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Asian-Australas J Anim Sci > Volume 23(1); 2010 > Article
Poultry and Laboratory Animal Nutrition
Asian-Australasian Journal of Animal Sciences 2010;23(1): 82-89.
DOI: https://doi.org/10.5713/ajas.2010.60150    Published online December 22, 2009.
Influence of Level of Dietary Inorganic and Organic Copper and Energy Level on the Performance and Nutrient Utilization of Broiler Chickens
T. K. Das, M. K. Mondal, P. Biswas, B. Bairagi, C. C. Samanta
Abstract
An experiment was conducted to determine the influence of dietary inorganic (copper sulfate) and organic (copper proteinate) forms of copper and energy level on performance and nutrient utilization of broiler chickens. Two hundred day-old commercial Vencobb broiler chicks were purchased and randomly distributed to 20 cages of 10 birds each. These replicates were randomly assigned to one of five treatments in a ((22)+1) factorial arrangement. These two factors were sources of Cu (CuSO4 vs. Cu-proteinate) and dose of Cu supplements (200 mg and 400 mg/kg dietary dry matter) and the control (no supplemental Cu). After the starter period (up to 3 weeks), from d 22 onwards another factor i.e. energy at two levels (2,900 vs. 2,920 kcal/kg diet) was introduced with the previous factorial arrangements by subdividing each replicate into two equal parts, for two energy levels, without disturbing the dose and source of Cu supplement. Cu-salt supplementation linearly increased (p<0.01) live weight (LW), live weight gain (LWG) and feed conversion ratio (FCR) at 3 weeks, whereas cumulative feed intake (CFI) was unaffected (p>0.05). LWG and FCR were higher (p<0.01) in Cu-proteinate supplemented birds compared to CuSO4 supplementation. A linear dose response (p<0.01) of Cu was found for the performance of broiler chickens. Birds having a higher energy level in the finisher stage increased (p<0.01) LWG and FCR. Cumulative feed intake was similar (p>0.05) across the groups up to the 5th week. Cu-proteinate increased performance of broiler chickens compared to CuSO4. Dose of supplemental Cu-salt irrespective of source showed a linear response (p<0.01) for performance. Supplementation of Cu-proteinate increased metabolizability of DM (p<0.01), NFE (p<0.05), total carbohydrate (p<0.01) and OM (p<0.01) at the starter period. Increased dose of Cu-salt linearly increased (p<0.01) metabolizability of DM, CP, CF, NFE and OM. Higher energy level in the diet improved DM (p<0.05), EE (p<0.01), NFE (p = 0.01), total carbohydrate (p<0.01) and OM (p<0.01) metabolizability. Cu-proteinate supplementation showed better nutrient utilization compared to CuSO4. Dose of Cu linearly increased DM, CP, EE, NFE, total carbohydrate and OM metabolizability. CF metabolizability was unaffected (p>0.05) among the treatments. In conclusion, dietary supplementation of Cu-salt more than the requirement may improve performance and nutrient utilization in broiler chickens even with a high energy finisher diet. Cu-proteinate showed better performance and nutrient utilization compared to CuSO4.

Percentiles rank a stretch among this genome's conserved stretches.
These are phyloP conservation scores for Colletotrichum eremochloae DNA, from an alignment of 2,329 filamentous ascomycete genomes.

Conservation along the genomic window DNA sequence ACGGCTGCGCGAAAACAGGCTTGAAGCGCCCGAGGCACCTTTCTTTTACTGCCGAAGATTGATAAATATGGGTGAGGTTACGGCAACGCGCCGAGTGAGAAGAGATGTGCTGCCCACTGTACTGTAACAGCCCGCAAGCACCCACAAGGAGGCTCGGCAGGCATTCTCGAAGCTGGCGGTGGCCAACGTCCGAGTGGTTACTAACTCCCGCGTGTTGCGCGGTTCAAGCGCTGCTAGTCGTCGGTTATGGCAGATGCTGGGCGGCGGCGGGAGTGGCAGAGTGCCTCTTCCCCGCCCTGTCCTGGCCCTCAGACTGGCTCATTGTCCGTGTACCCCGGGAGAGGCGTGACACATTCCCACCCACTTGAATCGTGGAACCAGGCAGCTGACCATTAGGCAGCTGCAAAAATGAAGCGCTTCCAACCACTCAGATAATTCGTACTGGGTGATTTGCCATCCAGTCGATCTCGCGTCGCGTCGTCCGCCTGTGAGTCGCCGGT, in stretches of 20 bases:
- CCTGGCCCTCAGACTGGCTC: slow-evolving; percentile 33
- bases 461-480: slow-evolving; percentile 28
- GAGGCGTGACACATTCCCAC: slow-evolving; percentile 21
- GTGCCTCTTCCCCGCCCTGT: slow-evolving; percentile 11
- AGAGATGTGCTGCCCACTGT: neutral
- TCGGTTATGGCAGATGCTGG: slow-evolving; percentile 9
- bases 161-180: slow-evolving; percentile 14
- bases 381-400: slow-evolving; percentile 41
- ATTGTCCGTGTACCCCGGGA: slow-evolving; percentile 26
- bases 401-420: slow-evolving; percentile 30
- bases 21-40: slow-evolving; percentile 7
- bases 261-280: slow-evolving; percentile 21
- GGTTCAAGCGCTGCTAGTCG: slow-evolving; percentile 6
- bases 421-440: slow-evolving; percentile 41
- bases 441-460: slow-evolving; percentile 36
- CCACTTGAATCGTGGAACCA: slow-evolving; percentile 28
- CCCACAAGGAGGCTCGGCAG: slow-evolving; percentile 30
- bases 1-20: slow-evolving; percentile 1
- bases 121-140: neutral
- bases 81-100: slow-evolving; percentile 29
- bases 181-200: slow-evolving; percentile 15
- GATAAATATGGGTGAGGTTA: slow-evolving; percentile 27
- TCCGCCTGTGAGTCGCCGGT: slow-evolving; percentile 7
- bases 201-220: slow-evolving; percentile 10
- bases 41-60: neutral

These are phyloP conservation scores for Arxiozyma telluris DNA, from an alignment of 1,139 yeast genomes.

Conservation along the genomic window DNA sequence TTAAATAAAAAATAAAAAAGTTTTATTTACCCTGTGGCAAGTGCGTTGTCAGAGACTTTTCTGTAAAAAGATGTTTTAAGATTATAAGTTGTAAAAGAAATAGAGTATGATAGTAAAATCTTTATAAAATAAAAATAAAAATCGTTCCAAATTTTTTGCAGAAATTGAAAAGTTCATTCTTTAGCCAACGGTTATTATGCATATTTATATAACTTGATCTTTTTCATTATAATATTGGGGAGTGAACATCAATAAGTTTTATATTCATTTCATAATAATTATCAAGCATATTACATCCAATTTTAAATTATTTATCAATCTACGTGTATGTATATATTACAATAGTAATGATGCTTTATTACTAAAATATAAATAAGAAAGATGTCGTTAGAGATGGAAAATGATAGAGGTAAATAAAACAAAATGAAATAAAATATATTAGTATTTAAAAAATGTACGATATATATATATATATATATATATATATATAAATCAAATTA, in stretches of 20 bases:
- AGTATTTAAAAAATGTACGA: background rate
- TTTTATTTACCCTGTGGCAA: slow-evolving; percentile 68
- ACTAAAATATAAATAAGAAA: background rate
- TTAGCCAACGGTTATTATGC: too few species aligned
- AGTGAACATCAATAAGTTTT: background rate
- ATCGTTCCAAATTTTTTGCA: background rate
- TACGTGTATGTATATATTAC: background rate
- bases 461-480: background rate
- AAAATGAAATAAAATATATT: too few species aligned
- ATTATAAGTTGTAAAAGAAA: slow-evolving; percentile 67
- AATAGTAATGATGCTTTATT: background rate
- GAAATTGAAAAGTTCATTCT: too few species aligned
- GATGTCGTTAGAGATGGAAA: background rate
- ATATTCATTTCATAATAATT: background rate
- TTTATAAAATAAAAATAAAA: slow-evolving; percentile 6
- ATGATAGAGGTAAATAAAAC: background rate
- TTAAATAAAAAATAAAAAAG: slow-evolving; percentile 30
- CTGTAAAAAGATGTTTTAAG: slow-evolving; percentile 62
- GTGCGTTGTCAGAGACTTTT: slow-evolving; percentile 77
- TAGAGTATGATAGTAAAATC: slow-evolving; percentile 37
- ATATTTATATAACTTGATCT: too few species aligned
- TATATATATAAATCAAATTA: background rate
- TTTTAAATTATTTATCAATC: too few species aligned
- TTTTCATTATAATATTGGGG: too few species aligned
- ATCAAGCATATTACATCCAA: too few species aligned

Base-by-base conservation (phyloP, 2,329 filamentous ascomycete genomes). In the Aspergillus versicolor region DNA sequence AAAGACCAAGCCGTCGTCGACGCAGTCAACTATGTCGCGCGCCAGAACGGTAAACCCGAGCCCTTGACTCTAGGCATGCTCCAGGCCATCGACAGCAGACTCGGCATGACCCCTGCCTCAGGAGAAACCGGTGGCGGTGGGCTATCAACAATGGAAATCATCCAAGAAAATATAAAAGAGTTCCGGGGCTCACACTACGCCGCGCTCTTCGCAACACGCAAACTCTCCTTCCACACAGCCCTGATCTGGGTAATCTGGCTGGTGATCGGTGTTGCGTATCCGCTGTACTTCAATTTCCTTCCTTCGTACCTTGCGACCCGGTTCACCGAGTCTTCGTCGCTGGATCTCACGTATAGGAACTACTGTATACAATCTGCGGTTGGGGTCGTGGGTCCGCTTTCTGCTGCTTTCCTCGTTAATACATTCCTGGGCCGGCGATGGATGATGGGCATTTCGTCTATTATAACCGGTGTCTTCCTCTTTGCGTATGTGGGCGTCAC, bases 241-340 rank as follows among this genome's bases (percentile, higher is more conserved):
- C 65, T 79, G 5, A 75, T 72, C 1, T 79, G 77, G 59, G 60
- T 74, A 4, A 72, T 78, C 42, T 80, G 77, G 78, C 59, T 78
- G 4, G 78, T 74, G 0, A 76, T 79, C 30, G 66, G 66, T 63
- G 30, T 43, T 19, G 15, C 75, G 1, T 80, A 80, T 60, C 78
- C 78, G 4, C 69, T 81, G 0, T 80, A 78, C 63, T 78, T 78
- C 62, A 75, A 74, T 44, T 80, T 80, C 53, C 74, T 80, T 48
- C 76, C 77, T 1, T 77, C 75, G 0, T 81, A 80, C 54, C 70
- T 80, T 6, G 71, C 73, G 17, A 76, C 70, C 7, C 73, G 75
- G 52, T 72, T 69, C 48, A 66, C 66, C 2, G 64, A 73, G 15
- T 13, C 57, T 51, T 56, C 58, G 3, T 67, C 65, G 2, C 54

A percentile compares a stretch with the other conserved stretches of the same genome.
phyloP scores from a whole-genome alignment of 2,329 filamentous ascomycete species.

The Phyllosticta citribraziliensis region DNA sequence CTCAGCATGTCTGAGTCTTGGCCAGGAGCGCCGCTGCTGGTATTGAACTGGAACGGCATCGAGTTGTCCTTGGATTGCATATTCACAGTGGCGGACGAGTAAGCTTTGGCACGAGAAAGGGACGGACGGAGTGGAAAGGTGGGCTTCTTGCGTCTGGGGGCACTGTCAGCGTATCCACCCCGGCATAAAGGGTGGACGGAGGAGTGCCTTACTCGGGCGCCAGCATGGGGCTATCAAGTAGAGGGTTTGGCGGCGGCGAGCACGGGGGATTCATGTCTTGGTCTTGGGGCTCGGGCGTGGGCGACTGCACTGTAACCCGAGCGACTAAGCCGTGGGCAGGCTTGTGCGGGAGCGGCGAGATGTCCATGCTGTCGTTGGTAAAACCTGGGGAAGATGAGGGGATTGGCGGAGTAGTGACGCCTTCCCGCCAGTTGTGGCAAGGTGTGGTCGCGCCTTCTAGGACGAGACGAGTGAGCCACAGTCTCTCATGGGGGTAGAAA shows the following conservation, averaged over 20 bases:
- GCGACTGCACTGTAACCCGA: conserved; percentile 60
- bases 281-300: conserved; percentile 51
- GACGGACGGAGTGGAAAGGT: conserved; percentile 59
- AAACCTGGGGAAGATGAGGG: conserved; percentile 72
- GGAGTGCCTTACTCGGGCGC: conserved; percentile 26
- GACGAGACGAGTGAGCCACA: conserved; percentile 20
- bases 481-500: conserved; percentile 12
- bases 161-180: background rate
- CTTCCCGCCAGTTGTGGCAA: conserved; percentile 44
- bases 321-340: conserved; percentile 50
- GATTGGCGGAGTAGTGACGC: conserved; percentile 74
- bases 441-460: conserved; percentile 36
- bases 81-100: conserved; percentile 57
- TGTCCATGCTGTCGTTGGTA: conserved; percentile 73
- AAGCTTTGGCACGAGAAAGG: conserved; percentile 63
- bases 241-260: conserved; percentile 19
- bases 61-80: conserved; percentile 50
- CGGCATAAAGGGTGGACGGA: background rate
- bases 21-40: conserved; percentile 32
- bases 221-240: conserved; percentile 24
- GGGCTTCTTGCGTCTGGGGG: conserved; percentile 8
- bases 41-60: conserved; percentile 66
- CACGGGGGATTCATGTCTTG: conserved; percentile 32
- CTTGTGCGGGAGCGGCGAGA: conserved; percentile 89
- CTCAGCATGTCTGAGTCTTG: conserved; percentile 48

Keywords: Copper Proteinate; Energy; Performance; Nutrient Utilization; Broiler Chicken


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